- Campus—both Adventist and secular colleges and universities
- Community—police, firefighters, and the workplace
- Corrections—prisons and other correctional facilities
- Health care—hospitals, clinics, long-term care facilities, hospices, and private homes
- Military—all branches
Public Campus Ministries is an office of ACM specifically targeted for Adventist students on public colleges and university campuses around the world.
PCM empowers Adventist students to be Christ’s ambassadors on these campuses. The training these students receive is different from formal chaplaincy training. Ambassadorship is accomplished through intentional mentoring and discipleship.18
An estimated 1.5 million Adventist students study at public and private campuses. Ambassadors of PCM aspire to reflect Jesus to the young adults they come in contact with.18 Many will establish Bible study groups or provide emotional and spiritual support for students that come to them with questions.
A thriving publishing ministry is an integral part of Adventist history. Building a publishing house was a core contributor to the spreading of the early Adventist message. The church only had a few hundred members in the 1840s, but by 1863 the Adventist Church was officially established with 3,500 members.
Much of this growth is credited to James White and the publication The Present Truth, which is the present-day Adventist Review. Despite White’s lack of funds, he was determined to get 1,000 copies printed and in the hands of many.
Concerned the publication was printed on Saturday, the Sabbath, White and early Adventists voted to establish a publishing house in New York. In 1853, the first publishing house began printing The Second Advent Review and Sabbath Herald. In 1870, the church opened Tract Societies as bookstores to make literature easily available. This boosted the engagement of church members in circulating the publications and strengthened the passion for mission within the church.
This evangelistic distribution of inspiring content burgeoned even more in 1881. George King was the first Adventist “literature evangelist” and began going door-to-door to spread the good news of the Gospel. He also recruited and trained more literature evangelists, which contributed to the expansion of the Adventist Church outside of the United States.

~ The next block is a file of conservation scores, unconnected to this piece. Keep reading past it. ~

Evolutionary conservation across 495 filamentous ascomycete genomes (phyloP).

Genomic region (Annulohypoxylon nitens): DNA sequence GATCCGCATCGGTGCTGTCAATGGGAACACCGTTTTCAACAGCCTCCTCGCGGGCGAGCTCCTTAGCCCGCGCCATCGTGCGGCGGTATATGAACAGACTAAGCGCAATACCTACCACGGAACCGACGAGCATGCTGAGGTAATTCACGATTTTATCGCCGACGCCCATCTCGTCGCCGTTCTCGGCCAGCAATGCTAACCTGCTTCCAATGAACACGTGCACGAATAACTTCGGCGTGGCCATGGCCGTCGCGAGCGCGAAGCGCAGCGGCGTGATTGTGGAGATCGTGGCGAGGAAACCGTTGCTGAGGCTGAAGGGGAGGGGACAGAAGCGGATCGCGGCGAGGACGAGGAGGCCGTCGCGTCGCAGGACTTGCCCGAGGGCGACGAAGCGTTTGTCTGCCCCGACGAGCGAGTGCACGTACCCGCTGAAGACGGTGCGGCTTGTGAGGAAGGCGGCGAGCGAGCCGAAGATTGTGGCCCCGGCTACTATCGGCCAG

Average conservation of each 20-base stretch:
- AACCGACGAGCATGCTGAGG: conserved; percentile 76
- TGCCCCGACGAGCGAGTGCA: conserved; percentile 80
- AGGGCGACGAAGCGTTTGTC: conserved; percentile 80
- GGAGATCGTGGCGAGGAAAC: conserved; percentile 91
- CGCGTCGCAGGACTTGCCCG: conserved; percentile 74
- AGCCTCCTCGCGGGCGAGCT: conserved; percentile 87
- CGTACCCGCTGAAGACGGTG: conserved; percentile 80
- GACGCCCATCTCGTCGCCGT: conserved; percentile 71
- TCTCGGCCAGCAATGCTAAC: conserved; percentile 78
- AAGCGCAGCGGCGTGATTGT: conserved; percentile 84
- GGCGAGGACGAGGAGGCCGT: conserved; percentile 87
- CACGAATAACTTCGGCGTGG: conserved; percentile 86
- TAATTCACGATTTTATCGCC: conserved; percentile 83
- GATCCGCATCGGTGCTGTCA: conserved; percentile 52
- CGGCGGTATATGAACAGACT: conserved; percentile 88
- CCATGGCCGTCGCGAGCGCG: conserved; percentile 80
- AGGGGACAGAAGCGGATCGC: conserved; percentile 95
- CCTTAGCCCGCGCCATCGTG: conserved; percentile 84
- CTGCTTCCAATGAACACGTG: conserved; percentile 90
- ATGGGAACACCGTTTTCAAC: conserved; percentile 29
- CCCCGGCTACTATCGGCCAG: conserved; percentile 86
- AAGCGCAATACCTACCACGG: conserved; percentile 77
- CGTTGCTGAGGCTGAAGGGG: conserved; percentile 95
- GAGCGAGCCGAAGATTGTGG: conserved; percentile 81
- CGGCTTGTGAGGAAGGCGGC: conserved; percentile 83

While handing out literature is less common today, this ministry remains vital for those who crave human interaction along with answers to their spiritual questions. Nearly 45,000 literature evangelists contact more than 30 million people per year.
To support this ministry and many others, the Adventist Church has 63 publishing houses that produce literature in more than 250 languages. The books and magazines printed by these organizations share the values and principles of personal Bible study, healthful living, family and relationships, and more.
Learn more about the Adventist Church’s publishing ministry.
Television ministries also assist in reaching all God’s children. A worldwide audience regularly watches these Adventist channels and networks.
Hope Channel, along with Esperanza TV, is the official television network of the Adventist church and was founded in 2003. Programs through Hope Channel are focused on holistic Christian living when it comes to faith, health, relationships, and community, and there are a variety of ways to watch this programming.19ARVE Error: src mismatch
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Adventist-Laymen’s Services and Industries (ASI)
To support Adventists in their daily Christian walk while involved in their careers, ASI was formed in 1904 near Nashville, TN. This network of professionals and ministry leaders regularly meet together for an annual convention and regional meetings throughout each year. ASI has provided guidance and resources for many prominent supporting ministries of the Adventist Church, such as: